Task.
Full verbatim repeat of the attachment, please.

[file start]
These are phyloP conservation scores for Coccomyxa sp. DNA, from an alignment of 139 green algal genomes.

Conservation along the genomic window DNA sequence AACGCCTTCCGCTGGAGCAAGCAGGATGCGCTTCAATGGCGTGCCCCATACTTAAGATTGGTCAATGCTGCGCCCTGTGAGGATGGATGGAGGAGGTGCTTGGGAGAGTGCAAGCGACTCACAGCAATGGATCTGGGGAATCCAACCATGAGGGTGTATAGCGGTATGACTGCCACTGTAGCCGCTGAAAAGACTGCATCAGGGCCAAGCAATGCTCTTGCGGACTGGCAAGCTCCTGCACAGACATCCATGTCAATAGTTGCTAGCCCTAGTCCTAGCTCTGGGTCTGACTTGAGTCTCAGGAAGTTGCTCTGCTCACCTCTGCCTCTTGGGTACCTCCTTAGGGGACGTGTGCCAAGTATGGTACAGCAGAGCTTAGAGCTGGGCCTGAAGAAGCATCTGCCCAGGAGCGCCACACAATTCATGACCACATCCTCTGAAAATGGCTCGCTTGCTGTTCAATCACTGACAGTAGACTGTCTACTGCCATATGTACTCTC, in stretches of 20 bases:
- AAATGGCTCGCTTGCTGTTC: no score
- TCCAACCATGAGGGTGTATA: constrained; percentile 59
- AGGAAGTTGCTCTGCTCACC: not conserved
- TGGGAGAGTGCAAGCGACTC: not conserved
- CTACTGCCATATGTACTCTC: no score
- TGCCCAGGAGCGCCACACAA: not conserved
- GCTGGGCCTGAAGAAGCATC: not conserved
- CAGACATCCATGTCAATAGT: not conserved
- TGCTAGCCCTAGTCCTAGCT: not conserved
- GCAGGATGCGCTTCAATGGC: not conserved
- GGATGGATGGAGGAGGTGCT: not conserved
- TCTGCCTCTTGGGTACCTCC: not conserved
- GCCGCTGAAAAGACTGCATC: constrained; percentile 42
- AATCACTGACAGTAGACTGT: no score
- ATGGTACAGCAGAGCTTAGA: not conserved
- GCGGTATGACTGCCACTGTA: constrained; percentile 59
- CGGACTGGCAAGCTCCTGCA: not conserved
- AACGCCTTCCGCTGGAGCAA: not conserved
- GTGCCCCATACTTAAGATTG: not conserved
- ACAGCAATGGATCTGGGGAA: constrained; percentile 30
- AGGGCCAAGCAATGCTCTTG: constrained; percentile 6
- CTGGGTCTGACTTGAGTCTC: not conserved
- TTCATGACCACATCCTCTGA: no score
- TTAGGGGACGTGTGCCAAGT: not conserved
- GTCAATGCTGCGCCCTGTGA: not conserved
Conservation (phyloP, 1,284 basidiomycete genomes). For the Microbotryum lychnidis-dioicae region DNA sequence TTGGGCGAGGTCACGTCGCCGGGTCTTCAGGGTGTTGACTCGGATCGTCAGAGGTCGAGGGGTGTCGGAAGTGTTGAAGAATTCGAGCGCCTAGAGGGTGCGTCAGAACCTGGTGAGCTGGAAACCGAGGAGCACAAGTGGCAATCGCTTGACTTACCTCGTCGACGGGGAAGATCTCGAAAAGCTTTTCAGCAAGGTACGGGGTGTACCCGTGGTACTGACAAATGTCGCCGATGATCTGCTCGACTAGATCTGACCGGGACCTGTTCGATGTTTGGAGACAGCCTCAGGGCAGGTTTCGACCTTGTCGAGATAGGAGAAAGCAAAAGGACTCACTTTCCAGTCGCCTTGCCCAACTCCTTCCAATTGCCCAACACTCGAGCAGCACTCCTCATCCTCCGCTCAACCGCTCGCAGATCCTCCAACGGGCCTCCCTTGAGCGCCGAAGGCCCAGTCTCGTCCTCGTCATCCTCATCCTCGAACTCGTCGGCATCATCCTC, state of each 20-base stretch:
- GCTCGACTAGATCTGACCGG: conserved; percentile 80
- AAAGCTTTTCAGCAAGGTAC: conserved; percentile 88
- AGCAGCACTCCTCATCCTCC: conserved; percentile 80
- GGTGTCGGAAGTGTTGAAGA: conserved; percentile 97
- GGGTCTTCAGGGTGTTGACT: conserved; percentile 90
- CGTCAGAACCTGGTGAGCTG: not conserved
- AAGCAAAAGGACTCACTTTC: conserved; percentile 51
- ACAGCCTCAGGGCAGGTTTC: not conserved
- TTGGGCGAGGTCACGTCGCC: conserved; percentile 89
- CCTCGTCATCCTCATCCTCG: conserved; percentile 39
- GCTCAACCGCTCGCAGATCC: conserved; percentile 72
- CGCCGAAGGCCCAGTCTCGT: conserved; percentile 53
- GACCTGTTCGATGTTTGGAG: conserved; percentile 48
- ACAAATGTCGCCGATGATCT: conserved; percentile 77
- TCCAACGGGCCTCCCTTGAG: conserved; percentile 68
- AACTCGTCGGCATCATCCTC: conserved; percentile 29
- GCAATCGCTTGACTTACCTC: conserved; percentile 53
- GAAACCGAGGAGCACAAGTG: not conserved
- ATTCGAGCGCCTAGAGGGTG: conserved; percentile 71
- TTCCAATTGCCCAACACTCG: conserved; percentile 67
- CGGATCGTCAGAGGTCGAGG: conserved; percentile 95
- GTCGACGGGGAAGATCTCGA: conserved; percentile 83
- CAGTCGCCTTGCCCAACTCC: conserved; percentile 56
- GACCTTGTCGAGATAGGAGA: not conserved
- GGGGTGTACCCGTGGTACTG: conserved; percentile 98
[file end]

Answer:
These are phyloP conservation scores for Coccomyxa sp. DNA, from an alignment of 139 green algal genomes.

Conservation along the genomic window DNA sequence AACGCCTTCCGCTGGAGCAAGCAGGATGCGCTTCAATGGCGTGCCCCATACTTAAGATTGGTCAATGCTGCGCCCTGTGAGGATGGATGGAGGAGGTGCTTGGGAGAGTGCAAGCGACTCACAGCAATGGATCTGGGGAATCCAACCATGAGGGTGTATAGCGGTATGACTGCCACTGTAGCCGCTGAAAAGACTGCATCAGGGCCAAGCAATGCTCTTGCGGACTGGCAAGCTCCTGCACAGACATCCATGTCAATAGTTGCTAGCCCTAGTCCTAGCTCTGGGTCTGACTTGAGTCTCAGGAAGTTGCTCTGCTCACCTCTGCCTCTTGGGTACCTCCTTAGGGGACGTGTGCCAAGTATGGTACAGCAGAGCTTAGAGCTGGGCCTGAAGAAGCATCTGCCCAGGAGCGCCACACAATTCATGACCACATCCTCTGAAAATGGCTCGCTTGCTGTTCAATCACTGACAGTAGACTGTCTACTGCCATATGTACTCTC, in stretches of 20 bases:
- AAATGGCTCGCTTGCTGTTC: no score
- TCCAACCATGAGGGTGTATA: constrained; percentile 59
- AGGAAGTTGCTCTGCTCACC: not conserved
- TGGGAGAGTGCAAGCGACTC: not conserved
- CTACTGCCATATGTACTCTC: no score
- TGCCCAGGAGCGCCACACAA: not conserved
- GCTGGGCCTGAAGAAGCATC: not conserved
- CAGACATCCATGTCAATAGT: not conserved
- TGCTAGCCCTAGTCCTAGCT: not conserved
- GCAGGATGCGCTTCAATGGC: not conserved
- GGATGGATGGAGGAGGTGCT: not conserved
- TCTGCCTCTTGGGTACCTCC: not conserved
- GCCGCTGAAAAGACTGCATC: constrained; percentile 42
- AATCACTGACAGTAGACTGT: no score
- ATGGTACAGCAGAGCTTAGA: not conserved
- GCGGTATGACTGCCACTGTA: constrained; percentile 59
- CGGACTGGCAAGCTCCTGCA: not conserved
- AACGCCTTCCGCTGGAGCAA: not conserved
- GTGCCCCATACTTAAGATTG: not conserved
- ACAGCAATGGATCTGGGGAA: constrained; percentile 30
- AGGGCCAAGCAATGCTCTTG: constrained; percentile 6
- CTGGGTCTGACTTGAGTCTC: not conserved
- TTCATGACCACATCCTCTGA: no score
- TTAGGGGACGTGTGCCAAGT: not conserved
- GTCAATGCTGCGCCCTGTGA: not conserved
Conservation (phyloP, 1,284 basidiomycete genomes). For the Microbotryum lychnidis-dioicae region DNA sequence TTGGGCGAGGTCACGTCGCCGGGTCTTCAGGGTGTTGACTCGGATCGTCAGAGGTCGAGGGGTGTCGGAAGTGTTGAAGAATTCGAGCGCCTAGAGGGTGCGTCAGAACCTGGTGAGCTGGAAACCGAGGAGCACAAGTGGCAATCGCTTGACTTACCTCGTCGACGGGGAAGATCTCGAAAAGCTTTTCAGCAAGGTACGGGGTGTACCCGTGGTACTGACAAATGTCGCCGATGATCTGCTCGACTAGATCTGACCGGGACCTGTTCGATGTTTGGAGACAGCCTCAGGGCAGGTTTCGACCTTGTCGAGATAGGAGAAAGCAAAAGGACTCACTTTCCAGTCGCCTTGCCCAACTCCTTCCAATTGCCCAACACTCGAGCAGCACTCCTCATCCTCCGCTCAACCGCTCGCAGATCCTCCAACGGGCCTCCCTTGAGCGCCGAAGGCCCAGTCTCGTCCTCGTCATCCTCATCCTCGAACTCGTCGGCATCATCCTC, state of each 20-base stretch:
- GCTCGACTAGATCTGACCGG: conserved; percentile 80
- AAAGCTTTTCAGCAAGGTAC: conserved; percentile 88
- AGCAGCACTCCTCATCCTCC: conserved; percentile 80
- GGTGTCGGAAGTGTTGAAGA: conserved; percentile 97
- GGGTCTTCAGGGTGTTGACT: conserved; percentile 90
- CGTCAGAACCTGGTGAGCTG: not conserved
- AAGCAAAAGGACTCACTTTC: conserved; percentile 51
- ACAGCCTCAGGGCAGGTTTC: not conserved
- TTGGGCGAGGTCACGTCGCC: conserved; percentile 89
- CCTCGTCATCCTCATCCTCG: conserved; percentile 39
- GCTCAACCGCTCGCAGATCC: conserved; percentile 72
- CGCCGAAGGCCCAGTCTCGT: conserved; percentile 53
- GACCTGTTCGATGTTTGGAG: conserved; percentile 48
- ACAAATGTCGCCGATGATCT: conserved; percentile 77
- TCCAACGGGCCTCCCTTGAG: conserved; percentile 68
- AACTCGTCGGCATCATCCTC: conserved; percentile 29
- GCAATCGCTTGACTTACCTC: conserved; percentile 53
- GAAACCGAGGAGCACAAGTG: not conserved
- ATTCGAGCGCCTAGAGGGTG: conserved; percentile 71
- TTCCAATTGCCCAACACTCG: conserved; percentile 67
- CGGATCGTCAGAGGTCGAGG: conserved; percentile 95
- GTCGACGGGGAAGATCTCGA: conserved; percentile 83
- CAGTCGCCTTGCCCAACTCC: conserved; percentile 56
- GACCTTGTCGAGATAGGAGA: not conserved
- GGGGTGTACCCGTGGTACTG: conserved; percentile 98